Is dad absent by choice or is he absent without leave, induced by fear?
In today’s society, the moral majority readily embraces the single parent argument as being the main cause for most if not all of society’s problems when it involves members of the male species. Mothers wear this gigantic, invisible bullseye on their tired and broken backs as they live with the burden of being viewed by many as a failure of a parent. Talk show hosts build their careers discussing parenting and parenting issues, and psychiatrist and psychologist enhance their businesses by offering “expert” advice and writing best sellers that “guarantees” effective, proven methods and ideologies. Marketing leads us to believe that if followed, becoming the quintessential parent is inevitable and rearing the model child is a breeze.
With this indiscernible bullseye firmly attached to moms’ person, an overwhelming number of dads reside on the same street as his children and shares the same address. His physical presence within the confines of the home is the perfect camouflage for his absence. Why are dads lurking in the shadows, are they ‘in-house deadbeats’ refusing to accept their full responsibilities as a parent or are they afraid to accept their roles as parenting partner?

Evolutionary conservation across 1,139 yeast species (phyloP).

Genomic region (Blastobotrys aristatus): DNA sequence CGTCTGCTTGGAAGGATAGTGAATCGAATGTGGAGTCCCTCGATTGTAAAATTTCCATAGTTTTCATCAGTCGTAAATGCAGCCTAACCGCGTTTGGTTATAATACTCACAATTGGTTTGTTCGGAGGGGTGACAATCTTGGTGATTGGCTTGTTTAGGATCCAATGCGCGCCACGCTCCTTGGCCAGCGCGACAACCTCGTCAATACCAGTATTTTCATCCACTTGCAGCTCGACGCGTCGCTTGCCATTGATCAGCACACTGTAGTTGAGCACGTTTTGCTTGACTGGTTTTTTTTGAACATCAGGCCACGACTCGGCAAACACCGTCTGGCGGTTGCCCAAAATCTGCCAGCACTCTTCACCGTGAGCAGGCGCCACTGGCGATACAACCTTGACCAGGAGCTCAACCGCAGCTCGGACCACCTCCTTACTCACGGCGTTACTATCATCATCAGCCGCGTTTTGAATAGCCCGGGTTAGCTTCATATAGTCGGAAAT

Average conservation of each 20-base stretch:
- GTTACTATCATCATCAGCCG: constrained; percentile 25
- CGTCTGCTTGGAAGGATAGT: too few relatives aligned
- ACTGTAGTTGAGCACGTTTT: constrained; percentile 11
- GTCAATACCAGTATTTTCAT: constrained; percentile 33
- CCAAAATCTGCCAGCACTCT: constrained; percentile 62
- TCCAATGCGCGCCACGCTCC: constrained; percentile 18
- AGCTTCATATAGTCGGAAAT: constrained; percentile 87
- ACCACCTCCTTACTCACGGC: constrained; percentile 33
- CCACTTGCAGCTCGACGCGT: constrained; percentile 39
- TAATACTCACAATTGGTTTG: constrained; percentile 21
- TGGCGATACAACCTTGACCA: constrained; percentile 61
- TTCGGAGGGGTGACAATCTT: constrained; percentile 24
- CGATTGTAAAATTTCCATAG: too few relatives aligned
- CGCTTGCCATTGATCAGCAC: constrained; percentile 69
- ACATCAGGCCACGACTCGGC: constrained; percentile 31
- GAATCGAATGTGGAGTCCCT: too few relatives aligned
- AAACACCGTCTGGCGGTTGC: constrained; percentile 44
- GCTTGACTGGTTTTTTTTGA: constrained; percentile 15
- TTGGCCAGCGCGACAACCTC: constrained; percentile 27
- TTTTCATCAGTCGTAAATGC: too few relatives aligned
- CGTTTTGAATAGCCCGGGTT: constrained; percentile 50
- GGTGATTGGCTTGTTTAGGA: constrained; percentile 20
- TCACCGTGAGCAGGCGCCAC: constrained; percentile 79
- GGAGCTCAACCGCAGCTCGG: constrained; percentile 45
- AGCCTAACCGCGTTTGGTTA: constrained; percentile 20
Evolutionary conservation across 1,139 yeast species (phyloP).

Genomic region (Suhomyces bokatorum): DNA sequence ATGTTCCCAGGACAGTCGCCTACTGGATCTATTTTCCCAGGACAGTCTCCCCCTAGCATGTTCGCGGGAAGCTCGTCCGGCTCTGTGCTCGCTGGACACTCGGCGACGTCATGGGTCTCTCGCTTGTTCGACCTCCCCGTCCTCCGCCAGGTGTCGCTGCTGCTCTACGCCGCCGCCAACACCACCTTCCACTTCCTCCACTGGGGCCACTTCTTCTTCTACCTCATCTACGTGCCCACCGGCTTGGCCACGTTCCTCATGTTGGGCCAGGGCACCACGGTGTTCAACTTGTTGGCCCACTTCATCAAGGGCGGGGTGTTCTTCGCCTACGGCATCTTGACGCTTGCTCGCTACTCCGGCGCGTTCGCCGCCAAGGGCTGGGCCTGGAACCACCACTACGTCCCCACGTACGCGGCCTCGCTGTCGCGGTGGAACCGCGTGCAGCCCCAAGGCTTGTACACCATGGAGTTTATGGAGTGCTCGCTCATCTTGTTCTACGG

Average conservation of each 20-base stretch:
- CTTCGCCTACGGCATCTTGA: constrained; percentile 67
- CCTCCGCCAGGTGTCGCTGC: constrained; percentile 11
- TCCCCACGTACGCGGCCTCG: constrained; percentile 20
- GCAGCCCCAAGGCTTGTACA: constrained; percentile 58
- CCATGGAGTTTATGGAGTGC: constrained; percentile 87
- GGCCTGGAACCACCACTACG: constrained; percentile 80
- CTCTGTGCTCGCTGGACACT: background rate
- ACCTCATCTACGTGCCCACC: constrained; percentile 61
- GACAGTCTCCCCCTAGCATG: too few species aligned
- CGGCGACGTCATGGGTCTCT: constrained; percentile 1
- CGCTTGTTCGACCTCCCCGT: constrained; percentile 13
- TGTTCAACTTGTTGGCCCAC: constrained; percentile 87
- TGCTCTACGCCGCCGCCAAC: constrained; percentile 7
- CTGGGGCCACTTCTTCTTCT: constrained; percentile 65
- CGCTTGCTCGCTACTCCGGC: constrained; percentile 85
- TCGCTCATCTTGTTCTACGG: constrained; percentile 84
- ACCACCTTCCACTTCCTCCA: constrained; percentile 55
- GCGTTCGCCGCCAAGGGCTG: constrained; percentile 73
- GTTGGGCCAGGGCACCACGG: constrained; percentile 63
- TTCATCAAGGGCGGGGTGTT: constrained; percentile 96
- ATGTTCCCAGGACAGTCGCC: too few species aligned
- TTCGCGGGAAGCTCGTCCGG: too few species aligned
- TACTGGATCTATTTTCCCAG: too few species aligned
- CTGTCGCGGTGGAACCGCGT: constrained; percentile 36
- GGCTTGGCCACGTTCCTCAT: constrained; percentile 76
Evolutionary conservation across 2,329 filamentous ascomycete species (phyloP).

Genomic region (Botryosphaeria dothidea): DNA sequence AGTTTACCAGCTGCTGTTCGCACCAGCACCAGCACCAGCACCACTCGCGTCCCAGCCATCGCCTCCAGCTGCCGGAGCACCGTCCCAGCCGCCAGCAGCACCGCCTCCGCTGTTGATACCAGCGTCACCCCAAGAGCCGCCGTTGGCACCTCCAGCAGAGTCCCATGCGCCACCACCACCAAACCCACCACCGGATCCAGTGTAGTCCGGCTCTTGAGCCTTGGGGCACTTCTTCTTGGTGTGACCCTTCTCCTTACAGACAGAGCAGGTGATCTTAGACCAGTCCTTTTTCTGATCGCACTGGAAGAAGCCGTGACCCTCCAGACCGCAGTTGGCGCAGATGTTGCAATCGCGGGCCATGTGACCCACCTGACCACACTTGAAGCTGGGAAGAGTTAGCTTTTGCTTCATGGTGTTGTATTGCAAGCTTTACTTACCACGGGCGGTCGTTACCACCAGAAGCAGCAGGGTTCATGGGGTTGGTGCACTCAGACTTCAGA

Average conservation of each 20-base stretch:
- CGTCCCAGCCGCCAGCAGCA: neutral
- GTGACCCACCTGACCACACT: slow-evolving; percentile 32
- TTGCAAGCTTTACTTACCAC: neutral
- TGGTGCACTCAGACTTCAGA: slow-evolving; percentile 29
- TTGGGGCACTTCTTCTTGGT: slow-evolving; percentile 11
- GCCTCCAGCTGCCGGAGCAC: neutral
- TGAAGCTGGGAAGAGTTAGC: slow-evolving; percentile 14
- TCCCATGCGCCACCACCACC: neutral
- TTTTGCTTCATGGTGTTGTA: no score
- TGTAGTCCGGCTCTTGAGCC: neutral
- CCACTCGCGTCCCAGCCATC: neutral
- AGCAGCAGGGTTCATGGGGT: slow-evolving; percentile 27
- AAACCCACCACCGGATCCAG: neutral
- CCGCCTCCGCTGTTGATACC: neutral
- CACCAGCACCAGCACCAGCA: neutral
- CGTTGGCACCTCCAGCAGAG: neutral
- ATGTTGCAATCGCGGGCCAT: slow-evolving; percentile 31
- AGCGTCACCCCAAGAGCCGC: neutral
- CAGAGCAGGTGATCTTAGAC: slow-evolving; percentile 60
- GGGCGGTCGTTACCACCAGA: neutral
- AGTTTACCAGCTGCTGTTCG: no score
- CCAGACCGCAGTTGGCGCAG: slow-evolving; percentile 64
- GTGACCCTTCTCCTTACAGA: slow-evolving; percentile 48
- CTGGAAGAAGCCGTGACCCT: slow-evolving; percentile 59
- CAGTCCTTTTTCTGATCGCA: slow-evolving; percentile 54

We often hear the words “co-parent,” when divorce and separation have reared their ugly heads. However, the significance of this word is explicit in its usage and should be adhered to just as prominently when both parents list the same address as home.
Dads’ responsibilities as related to ‘co-parenting’ has no parameters; dads are just as responsible for rearing the “whole” child as are moms. Hunting, fishing, talking sports, and girls are a meager part of what is needed in rearing a stable, self-confident, child. Research tells us that the academic prowess/level of the mother overwhelmingly shows that their children are better prepared academically and they usually do well in school. What does that say for and about dads? Does this indicate that dads are less interested in being more academically astute, does it suggest that dads are ill-equipped to support their child’s educational needs, does it infer that dads aren’t as smart as moms, after all dads are the dominant sex, right?
Does society give dads a ‘parenting- pass’ because they are the ‘breadwinners,’ the protectors, because they can drink a six pack in a matter of minutes, they can yell and curse the loudest, and have been accepted as the dominant species?
Is the dad’s physical presence in the home the perfect camouflage for his absence?
Myths do not build legends, they only embellish lies.
Melvin “Casey” Lars ©
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